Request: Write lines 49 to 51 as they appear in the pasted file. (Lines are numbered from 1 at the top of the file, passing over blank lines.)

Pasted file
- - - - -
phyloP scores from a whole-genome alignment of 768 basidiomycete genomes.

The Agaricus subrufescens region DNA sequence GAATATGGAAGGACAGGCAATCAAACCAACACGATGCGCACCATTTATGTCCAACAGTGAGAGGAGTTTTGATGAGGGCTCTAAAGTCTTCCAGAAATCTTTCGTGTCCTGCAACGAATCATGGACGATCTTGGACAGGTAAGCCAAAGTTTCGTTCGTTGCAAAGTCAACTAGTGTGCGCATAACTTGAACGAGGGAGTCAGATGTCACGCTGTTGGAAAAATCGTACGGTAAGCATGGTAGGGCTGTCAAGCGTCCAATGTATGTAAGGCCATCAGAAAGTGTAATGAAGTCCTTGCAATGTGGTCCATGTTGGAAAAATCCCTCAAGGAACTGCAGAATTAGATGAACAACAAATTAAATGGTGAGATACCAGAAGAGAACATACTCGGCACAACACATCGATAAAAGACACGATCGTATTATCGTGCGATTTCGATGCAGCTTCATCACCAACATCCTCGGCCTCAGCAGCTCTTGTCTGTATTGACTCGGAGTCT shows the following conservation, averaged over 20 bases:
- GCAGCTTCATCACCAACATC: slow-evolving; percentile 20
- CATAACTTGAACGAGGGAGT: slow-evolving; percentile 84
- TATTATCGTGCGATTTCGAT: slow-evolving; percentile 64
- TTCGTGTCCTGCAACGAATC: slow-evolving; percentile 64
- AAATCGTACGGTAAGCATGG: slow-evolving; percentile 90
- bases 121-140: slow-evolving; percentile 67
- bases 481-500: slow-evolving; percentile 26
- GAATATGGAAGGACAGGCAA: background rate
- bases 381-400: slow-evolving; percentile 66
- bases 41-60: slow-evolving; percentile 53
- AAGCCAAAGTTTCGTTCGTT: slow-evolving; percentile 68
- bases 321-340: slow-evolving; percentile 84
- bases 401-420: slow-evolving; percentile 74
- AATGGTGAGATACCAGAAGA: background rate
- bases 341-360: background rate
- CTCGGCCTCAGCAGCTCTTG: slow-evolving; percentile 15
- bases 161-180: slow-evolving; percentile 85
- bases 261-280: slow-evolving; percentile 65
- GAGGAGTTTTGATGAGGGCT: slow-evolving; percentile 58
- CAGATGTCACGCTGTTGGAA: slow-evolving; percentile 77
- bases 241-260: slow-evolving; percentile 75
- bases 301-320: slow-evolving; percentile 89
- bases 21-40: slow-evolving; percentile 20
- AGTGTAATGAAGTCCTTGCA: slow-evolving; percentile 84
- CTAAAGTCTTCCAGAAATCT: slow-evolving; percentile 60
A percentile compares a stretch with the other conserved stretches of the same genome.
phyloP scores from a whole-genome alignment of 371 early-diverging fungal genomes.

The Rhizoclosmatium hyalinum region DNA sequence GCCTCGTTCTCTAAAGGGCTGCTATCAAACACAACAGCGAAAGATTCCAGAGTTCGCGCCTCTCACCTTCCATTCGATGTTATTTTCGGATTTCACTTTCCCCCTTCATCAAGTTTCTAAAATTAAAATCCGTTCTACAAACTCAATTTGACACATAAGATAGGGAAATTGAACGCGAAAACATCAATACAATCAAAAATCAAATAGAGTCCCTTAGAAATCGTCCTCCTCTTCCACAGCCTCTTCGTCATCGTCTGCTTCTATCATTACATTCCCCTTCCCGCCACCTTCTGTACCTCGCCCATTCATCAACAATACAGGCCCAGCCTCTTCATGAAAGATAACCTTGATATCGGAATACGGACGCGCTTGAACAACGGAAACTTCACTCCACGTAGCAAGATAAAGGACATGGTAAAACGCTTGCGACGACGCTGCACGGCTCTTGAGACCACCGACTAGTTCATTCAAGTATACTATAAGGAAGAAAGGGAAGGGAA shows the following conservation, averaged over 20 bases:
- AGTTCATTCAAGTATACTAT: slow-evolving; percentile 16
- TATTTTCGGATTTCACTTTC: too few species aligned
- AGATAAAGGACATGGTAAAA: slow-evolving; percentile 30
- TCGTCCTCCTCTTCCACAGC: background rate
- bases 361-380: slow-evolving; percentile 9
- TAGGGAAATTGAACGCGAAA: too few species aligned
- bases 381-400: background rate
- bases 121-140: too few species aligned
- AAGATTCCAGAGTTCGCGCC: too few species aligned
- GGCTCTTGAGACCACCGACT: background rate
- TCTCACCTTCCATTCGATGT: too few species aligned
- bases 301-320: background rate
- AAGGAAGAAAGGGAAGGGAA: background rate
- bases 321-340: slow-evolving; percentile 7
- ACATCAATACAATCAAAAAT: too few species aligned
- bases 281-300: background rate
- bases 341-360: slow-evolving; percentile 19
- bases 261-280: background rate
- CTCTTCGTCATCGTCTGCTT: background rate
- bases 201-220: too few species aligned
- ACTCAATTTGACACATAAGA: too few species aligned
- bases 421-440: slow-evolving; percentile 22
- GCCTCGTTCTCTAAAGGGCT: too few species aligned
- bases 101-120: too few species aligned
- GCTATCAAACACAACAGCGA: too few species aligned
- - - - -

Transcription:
- CTCTTCGTCATCGTCTGCTT: background rate
- bases 201-220: too few species aligned
- ACTCAATTTGACACATAAGA: too few species aligned